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Rock Pooling in Cornwall

Things to Do in Sennen Cornwall Rockpools

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There are Lots of  Things To Do In Sennen Cornwall.

Sennen & Gwenver Beach are great for rock pooling – the kids love it !

Armed with a fishing net, bucket, a small weight and line there’s loads of fun to be had…

Cornwall Wildlife Trust: How to go rock pooling

WHEN TO GO

The lower the tide, the more unusual things you will find in the lowest part of the shore.

Head out an hour or two before low tide, so that you have plenty of time to walk out with the tide and the most time at the lowest point before the tide comes in around you.

EQUIPMENT

Tough, waterproof footwear is important, as rocks can be slippery and sharp.

You’ll also need plenty of protective sun cream and sun hats, as the water can reflect the sun up at you.

Nets are generally discouraged as they can damage the ecosystems. It is better to collect animals with your hands so as not to hurt them. Pick up crabs by placing a finger and thumb on the top and bottom of the carapace.

Use clear buckets or Tupperware boxes, as these will allow you to view the creatures from below. If you find a cushion starfish, for example, you will be able to see the mouth and suckers on the underside, and the children can see how it clings to the wall of the bucket.

Make sure you change water regularly and keep the creatures separate so that they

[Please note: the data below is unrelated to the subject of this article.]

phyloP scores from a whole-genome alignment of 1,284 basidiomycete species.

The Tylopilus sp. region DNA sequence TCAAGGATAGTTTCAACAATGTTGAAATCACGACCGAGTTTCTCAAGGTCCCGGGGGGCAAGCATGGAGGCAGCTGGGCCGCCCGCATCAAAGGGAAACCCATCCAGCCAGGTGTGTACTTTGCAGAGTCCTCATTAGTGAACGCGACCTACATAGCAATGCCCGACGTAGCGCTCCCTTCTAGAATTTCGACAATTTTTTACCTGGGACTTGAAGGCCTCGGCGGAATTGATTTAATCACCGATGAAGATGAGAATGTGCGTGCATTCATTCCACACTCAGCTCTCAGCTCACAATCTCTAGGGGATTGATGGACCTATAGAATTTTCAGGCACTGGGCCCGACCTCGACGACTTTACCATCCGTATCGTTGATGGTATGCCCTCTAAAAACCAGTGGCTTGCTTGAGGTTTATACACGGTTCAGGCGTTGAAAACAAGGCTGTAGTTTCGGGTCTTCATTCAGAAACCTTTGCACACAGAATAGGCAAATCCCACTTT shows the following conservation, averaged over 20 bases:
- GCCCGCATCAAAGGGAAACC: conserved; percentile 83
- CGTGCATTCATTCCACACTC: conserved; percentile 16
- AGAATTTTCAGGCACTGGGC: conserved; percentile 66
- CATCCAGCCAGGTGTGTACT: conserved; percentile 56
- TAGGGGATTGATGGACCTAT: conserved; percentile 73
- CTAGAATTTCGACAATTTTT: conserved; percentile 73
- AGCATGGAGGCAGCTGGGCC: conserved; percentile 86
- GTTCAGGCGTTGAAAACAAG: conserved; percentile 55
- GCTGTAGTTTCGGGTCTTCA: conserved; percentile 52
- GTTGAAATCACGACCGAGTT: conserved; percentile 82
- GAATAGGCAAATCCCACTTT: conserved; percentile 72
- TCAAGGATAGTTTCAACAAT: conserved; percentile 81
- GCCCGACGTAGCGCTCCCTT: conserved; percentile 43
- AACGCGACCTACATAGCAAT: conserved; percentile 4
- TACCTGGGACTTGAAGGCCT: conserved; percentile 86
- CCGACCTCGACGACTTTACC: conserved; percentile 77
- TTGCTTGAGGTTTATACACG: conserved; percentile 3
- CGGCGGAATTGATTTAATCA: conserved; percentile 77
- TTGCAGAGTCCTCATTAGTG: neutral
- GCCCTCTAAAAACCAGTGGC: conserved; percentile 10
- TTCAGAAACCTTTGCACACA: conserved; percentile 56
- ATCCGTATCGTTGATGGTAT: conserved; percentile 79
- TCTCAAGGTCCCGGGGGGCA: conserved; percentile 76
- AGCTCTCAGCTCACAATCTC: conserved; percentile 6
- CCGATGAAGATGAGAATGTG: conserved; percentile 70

ROCK POOLING TIPS

Look for patterns in the sand. This can indicate that creatures can be hiding just below the surface; have a careful dig and see what you can find. You might even find a bootlace worm, which is the longest creature in the world. It looks like a squiggly, brown, jelly-like mass.

Think as if you were a marine creature – they like shady, protected spots. Sometimes you can see blennies, pictured, seashore fish that can survive periods out of the water, stuck in tight crevasses with their bulbous eyes peering out. Have a good look under rocks. Many creatures are camouflaged or very small. Look out for the chiton, a mollusc that looks like a woodlouse with no legs; the broad-clawed porcelain crab, which measures just 3cm in diameter; or the brittle starfish, which is around 1-2cm wide, delicate, fine and feathery.

Look for mermaids’ purses. These are the egg cases of rays and sharks. They are black and leathery with tendrils on the end. If you find one, record it on eggcase.org and help scientists who are studying these creatures.

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